28th September 2013

Red Pike, High Stile, High Crag and Buttermere


Walk Overview
Time 8:45am to 1:15pm
Duration 4 hr 30 min
Distance 7.4 mile
Ascent 3300 ft
Walking with On my own
Buttermere - Old Burtness - Bleaberry Tarn - The Saddle - Red Pike - High Stile - High Crag - Gamlin End - Scarth Gap Pass - Buttermere (lake) - Buttermere
Fells visited
Directory places visited

Starting Point Information Centre
Buttermere Village

There are a few different options for parking in Buttermere. A couple of decent sized car parks the road side leading up past the church onto Newlands pass and the sneaky couple of spaces next to the bridge. Despite these options and the village being so small they all fill up pretty quickly.

For such a small village there are a couple of hotels / pubs, public toilets and a couple of tearooms, one of which sells the best ice cream you could ever hope to find.


Route Map

It felt much earlier than it actually was as I walked through the village this morning. The place had a crack of dawn stillness about it and was just about deserted except for a lady walking a dog and a young couple down by the lake. After I'd passed a guy walking through Burtness Wood, I never way anyone else until I was walking over High Crag.

Turning around for a view back along the lane to Buttermere and the fells behind. Rannerdale Knotts, Whiteless Pike and Grasmoor.

It was absolutely gorgeous at Buttermere this morning; peaceful doesn't even begin to describe it. So much so that it almost seemed a shame to leave the valley behind to start heading up hill.

Perfect reflections ruined by the duck you can see under the bridge. Never mind, I suppose the duck was here before I was so I can't say too much.

Fleetwith Pike in silhouette at the far end of the lake.

Heading up Burtness Wood.

The walk up through the woods isn't far at all and before you know it you're out in the open and looking across to the Grasmoor fells.

A little higher up now and Crummock Water and Buttermere are in view. Just look at the water; it's like a mirror.

A close up of the reflections on the lake.

Looking down to the Honister Pass end of Buttermere.

Straight across the lake is High Snockrigg and Robinson.


A close up of Buttermere; the village not the lake.

Red Pike summit comes into view as the path swings around to the left.

It was lovely at Bleaberry Tarn this morning. Really warm, not a breath of wind and it was all mine. The only two noises were my camera clicking and the splash each time a fish jumped.
Crystal clear water.


Well, it's no good just looking at it, I need to carry on walking.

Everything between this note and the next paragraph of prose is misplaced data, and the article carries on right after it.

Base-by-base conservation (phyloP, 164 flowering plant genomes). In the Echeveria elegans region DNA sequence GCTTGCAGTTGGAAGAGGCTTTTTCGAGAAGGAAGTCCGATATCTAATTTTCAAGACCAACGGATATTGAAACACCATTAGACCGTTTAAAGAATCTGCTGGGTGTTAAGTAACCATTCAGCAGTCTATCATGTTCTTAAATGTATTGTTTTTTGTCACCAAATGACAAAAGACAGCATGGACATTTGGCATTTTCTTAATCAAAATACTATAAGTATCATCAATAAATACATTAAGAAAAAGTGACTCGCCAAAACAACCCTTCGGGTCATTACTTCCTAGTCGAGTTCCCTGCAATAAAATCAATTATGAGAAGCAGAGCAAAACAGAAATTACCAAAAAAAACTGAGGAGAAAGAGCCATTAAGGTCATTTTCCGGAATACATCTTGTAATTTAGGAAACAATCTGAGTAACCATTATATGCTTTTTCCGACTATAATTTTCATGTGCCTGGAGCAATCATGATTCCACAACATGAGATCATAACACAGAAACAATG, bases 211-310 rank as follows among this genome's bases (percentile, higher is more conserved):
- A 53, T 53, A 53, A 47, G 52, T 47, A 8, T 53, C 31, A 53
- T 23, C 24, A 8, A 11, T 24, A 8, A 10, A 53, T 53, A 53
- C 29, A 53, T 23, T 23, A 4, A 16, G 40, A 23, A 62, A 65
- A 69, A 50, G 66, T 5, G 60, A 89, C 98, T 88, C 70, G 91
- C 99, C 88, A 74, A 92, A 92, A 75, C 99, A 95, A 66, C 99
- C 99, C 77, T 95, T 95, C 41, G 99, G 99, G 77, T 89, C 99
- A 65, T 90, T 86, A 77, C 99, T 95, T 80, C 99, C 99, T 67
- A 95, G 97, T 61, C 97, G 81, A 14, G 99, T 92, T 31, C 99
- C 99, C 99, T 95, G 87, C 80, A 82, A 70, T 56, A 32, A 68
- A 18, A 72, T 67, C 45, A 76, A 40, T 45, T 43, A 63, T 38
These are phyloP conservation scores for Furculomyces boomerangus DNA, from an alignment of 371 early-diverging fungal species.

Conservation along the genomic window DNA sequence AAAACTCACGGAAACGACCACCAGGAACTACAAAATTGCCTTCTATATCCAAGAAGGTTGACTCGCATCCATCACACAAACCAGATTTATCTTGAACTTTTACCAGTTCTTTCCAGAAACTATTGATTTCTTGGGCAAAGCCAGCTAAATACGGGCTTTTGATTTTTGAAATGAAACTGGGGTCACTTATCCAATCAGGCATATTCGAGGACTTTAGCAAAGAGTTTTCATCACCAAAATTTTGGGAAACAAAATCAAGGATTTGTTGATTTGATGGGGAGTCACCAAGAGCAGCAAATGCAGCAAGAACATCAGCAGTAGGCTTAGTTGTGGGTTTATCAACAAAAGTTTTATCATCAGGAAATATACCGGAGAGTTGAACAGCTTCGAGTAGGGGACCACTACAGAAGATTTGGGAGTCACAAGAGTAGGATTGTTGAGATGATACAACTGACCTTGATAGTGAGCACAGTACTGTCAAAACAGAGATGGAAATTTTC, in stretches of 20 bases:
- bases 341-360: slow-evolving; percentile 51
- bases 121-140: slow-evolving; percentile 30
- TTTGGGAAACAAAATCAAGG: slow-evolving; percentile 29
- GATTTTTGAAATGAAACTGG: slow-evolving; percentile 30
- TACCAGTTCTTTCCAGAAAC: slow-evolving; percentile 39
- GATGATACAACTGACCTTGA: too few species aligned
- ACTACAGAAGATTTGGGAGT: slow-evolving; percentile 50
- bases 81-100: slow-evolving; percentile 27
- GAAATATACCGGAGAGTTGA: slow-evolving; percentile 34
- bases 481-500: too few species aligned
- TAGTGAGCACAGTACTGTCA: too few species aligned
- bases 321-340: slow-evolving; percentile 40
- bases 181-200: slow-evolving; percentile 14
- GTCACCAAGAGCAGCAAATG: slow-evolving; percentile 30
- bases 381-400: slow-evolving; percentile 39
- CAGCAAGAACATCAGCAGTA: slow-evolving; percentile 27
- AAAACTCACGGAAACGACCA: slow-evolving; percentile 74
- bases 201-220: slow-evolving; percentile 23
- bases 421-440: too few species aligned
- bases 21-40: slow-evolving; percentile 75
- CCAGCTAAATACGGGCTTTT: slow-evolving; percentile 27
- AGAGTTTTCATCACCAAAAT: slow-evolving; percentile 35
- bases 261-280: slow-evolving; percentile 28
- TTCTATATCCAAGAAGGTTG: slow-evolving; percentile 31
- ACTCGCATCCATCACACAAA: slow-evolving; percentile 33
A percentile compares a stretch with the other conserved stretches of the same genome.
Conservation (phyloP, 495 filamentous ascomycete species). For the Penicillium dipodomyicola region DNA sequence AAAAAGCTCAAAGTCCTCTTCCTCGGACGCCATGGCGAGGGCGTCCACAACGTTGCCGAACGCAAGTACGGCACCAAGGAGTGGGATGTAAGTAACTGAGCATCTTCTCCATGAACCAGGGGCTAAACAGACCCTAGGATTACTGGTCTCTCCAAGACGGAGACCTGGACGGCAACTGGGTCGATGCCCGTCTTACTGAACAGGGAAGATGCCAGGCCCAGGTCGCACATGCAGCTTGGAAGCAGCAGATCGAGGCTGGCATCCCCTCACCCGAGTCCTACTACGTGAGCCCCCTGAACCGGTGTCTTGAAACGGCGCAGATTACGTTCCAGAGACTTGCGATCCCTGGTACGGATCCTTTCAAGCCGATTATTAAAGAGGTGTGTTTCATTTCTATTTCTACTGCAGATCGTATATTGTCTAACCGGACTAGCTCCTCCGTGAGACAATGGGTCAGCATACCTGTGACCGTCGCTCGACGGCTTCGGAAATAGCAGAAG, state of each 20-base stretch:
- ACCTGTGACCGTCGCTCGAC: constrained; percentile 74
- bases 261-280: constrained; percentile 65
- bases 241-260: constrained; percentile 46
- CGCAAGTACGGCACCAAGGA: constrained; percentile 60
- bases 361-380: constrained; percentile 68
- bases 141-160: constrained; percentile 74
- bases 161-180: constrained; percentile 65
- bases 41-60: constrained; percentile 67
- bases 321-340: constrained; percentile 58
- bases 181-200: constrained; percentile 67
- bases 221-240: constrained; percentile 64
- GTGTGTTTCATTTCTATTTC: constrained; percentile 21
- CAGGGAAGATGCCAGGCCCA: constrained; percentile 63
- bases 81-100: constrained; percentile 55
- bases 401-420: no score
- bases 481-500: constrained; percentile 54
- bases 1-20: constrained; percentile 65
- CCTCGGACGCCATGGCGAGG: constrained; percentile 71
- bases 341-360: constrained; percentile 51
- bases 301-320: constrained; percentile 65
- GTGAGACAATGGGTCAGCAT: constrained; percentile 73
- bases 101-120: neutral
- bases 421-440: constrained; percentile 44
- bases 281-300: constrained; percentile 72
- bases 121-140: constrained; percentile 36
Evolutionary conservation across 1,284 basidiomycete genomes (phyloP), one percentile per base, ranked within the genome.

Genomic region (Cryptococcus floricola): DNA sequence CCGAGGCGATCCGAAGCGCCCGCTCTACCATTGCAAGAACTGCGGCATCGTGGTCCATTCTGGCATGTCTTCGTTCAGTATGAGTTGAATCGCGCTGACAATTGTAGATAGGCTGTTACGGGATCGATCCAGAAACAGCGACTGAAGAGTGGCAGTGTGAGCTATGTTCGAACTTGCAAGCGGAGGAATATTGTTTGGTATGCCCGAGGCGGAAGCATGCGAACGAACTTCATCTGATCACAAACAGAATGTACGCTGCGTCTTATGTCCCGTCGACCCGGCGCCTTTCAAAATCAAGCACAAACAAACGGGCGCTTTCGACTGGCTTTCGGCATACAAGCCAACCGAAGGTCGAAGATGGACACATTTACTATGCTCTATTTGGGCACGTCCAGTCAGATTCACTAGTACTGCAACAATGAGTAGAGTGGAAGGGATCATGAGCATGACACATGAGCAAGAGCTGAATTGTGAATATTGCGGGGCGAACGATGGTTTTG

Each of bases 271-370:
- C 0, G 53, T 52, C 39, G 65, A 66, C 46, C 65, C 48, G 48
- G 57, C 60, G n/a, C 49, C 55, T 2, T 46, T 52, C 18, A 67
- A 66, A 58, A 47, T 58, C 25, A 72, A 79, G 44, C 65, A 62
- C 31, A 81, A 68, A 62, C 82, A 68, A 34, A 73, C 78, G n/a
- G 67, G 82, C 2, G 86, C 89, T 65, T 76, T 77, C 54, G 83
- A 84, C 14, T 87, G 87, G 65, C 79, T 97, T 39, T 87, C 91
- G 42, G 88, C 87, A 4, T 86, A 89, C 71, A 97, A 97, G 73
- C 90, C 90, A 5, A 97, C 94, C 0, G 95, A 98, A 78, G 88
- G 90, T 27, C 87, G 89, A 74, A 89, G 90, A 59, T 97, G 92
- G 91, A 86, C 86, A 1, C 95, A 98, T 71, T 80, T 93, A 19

Right in front is Dodd, not the Skiddaw one. Although, if it weren't for Sail and Scar Crags over there you might be able to see the the Skiddaw Dodd as well.

Now it gets really steep on the walk up The Saddle. I might seem a strange thing to say if you've never walk anywhere like this before but it's much easier to walk up this stuff than it is to walk down it.

Time for a breather and while I'm standing still, I might as well take a picture of Crummock Water.

Red Pike summit.

Ennerdale seen from Red Pike summit. The two prominent fells on the right are Starling Dodd and Great Borne. It's only about a month since I was up here after walking across those fells.

Crummock Water again.

A close up of Crag Fell and Anglers Crag.

A view back across to Red Pike.

And another one from a little further along the ridge.

The clear air gave superb views today as this close up of Blencathra and Keswick helps to show. Notice the A66 road bridge just lower than the centre of the photo.

Zooming in on Red Pike summit. The two people at the top and the other one a little lower down (with a blue top on) add scale to the picture.

These are the first lot of migrating geese (??) I've seen this year.


High Stile, taken from the walk across to High Crag.

There are lots of rocks and crags on the walk across here and every now and again you get to look between them to get a framed picture of Buttermere and the Grasmoor fells.

High Crag summit.

Walking down the zigzags on Gamlin End; a tester for the knees if ever there was one.

And now a view back up.

I'm almost back down to Buttermere now and I couldn't help but think I did the right thing by dusting off the shorts and wearing them today. I don't know why I stop wearing them so soon into autumn to be honest. I can quite happily wear short sleeved tops in the middle of January but the shorts get packed away as soon as the hot summer weather comes to an end.

Looking over Buttermere to Hassness and Robinson.

Burtness Wood.

It was still nice and warm as I walked back alongside Buttermere but the water shows there was more of a breeze than there was first thing thing morning.


Buttermere's outflow, although by looking at the water, you wouldn't think it was flowing at all.

Looking across the fields to Buttermere. Behind you can see Rannerdale Knotts, Whiteless Pike and Grasmoor

A skinny tree in front of Fleetwith Pike.

and now with a fat tree in the picture.


Willkinsyke Farmyard.

Buttermere Church.

I'm not sure what this guy came as but If I'd known it was fancy dress day I'd have joined in.

David Hall -
Lake District Walks